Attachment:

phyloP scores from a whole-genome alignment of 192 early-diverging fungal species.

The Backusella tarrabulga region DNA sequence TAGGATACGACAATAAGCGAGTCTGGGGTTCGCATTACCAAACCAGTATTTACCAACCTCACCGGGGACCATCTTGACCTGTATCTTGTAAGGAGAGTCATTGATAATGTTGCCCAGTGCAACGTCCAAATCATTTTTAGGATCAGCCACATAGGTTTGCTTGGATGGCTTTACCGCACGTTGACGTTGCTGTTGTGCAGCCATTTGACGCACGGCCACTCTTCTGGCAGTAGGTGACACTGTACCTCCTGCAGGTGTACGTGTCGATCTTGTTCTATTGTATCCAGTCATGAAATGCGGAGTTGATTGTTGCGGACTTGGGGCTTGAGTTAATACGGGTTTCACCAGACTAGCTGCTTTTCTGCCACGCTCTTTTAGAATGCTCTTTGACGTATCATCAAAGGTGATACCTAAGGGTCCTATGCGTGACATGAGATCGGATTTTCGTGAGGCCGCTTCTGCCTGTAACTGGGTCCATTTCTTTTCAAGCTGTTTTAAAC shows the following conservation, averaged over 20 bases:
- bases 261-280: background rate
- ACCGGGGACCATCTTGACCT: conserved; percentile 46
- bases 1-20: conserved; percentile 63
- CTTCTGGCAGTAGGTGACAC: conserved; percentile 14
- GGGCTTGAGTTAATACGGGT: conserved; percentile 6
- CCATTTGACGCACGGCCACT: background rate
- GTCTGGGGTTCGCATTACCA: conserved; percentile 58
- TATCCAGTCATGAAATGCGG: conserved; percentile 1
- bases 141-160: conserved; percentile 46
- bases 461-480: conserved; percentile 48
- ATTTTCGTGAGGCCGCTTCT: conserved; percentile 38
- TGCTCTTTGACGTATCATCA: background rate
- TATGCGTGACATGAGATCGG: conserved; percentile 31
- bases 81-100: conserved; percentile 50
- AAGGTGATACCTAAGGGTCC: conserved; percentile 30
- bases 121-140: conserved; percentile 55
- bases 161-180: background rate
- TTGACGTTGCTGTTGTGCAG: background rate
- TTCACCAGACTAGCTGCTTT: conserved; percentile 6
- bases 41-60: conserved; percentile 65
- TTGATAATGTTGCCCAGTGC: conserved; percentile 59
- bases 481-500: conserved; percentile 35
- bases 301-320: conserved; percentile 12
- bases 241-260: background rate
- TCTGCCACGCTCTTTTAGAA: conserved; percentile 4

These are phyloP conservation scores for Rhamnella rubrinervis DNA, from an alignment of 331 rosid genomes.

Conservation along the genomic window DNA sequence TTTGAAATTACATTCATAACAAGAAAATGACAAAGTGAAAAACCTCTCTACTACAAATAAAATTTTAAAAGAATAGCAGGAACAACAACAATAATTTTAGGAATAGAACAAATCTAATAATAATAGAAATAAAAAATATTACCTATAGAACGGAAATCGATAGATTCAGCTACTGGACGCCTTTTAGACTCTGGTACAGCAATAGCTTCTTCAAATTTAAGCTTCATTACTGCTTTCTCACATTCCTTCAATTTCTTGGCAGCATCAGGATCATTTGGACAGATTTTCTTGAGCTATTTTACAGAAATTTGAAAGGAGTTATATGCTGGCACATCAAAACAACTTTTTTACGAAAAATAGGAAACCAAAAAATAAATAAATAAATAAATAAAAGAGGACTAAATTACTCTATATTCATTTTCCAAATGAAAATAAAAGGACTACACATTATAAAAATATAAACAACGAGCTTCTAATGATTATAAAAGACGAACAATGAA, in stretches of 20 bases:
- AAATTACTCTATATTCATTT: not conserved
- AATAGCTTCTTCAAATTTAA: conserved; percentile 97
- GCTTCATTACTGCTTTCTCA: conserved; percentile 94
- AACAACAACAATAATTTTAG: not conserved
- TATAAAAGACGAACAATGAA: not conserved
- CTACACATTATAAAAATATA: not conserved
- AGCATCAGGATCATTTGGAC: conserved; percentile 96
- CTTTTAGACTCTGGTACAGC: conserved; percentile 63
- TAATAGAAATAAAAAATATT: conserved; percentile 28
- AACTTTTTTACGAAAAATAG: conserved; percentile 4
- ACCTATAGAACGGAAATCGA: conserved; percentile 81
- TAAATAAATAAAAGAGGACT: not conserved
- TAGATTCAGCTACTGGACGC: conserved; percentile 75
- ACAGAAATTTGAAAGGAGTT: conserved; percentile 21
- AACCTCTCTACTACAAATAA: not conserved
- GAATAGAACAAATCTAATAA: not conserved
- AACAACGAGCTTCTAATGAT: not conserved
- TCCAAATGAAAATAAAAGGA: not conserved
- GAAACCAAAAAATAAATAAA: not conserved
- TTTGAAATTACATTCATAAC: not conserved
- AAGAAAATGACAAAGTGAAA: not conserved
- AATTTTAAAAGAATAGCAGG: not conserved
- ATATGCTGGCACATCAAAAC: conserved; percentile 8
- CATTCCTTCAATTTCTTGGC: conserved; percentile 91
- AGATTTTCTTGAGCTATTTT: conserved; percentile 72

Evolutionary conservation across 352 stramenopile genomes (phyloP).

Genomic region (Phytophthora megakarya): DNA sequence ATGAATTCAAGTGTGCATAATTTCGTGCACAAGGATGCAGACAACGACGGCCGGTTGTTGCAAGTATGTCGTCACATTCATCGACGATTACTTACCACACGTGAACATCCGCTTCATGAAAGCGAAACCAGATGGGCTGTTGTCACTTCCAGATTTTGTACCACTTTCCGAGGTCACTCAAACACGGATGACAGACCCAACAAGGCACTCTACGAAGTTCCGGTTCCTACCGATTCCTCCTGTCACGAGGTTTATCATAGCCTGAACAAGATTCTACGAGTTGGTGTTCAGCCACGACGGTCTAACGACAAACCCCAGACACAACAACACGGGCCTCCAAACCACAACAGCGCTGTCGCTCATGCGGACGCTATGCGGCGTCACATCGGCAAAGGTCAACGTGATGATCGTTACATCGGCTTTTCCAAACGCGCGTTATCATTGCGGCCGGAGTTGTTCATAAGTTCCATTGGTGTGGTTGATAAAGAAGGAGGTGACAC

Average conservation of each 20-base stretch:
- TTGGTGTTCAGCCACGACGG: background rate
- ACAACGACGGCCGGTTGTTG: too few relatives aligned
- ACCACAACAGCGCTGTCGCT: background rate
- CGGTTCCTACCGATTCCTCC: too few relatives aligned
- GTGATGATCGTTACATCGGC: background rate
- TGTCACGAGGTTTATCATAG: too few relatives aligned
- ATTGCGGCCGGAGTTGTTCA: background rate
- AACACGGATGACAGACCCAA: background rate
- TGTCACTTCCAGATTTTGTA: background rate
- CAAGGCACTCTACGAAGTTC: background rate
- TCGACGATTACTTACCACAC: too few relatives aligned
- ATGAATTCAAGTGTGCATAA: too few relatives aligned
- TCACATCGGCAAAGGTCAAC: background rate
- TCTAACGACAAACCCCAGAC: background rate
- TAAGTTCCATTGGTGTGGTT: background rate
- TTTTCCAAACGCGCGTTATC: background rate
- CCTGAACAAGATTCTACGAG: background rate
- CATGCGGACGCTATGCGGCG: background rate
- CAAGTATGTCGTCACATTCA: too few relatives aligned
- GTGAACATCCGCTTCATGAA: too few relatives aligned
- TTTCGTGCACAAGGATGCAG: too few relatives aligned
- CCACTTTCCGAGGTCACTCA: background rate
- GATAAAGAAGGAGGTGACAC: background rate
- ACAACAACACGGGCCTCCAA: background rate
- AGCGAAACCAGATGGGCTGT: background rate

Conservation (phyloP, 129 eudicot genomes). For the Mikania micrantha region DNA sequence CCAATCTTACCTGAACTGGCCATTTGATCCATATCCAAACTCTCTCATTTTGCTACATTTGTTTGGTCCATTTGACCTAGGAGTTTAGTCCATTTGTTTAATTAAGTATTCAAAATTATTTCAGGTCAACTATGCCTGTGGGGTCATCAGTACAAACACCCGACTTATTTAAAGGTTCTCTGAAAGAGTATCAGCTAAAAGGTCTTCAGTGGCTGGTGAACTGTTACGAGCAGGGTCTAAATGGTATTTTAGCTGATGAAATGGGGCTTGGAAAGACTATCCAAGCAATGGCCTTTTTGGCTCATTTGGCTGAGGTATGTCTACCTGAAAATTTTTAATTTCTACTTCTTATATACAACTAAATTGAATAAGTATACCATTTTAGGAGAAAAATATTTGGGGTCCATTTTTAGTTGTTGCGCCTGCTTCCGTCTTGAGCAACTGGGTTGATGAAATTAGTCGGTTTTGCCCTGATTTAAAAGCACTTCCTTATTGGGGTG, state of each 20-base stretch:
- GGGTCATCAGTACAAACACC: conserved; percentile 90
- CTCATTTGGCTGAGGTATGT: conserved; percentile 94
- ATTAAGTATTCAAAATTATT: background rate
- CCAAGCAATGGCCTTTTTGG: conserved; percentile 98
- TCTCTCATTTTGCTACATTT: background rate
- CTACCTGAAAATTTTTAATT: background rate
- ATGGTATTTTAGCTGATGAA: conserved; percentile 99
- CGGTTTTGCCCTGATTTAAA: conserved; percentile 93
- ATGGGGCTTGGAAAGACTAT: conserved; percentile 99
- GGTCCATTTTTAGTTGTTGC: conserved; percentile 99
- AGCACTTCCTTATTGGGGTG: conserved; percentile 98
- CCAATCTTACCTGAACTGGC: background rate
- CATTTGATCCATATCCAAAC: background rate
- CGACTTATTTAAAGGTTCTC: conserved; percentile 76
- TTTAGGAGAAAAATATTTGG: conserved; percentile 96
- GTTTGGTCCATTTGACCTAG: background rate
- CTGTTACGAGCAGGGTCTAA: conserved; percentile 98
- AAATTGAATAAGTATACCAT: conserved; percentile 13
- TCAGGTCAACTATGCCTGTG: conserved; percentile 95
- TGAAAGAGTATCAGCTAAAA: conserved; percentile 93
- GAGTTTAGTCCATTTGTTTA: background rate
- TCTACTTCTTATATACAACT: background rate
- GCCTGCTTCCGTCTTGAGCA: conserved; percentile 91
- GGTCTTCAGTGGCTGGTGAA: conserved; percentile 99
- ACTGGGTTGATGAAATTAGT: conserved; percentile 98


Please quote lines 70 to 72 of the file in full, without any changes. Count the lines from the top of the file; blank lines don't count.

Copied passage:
- TCACATCGGCAAAGGTCAAC: background rate
- TCTAACGACAAACCCCAGAC: background rate
- TAAGTTCCATTGGTGTGGTT: background rate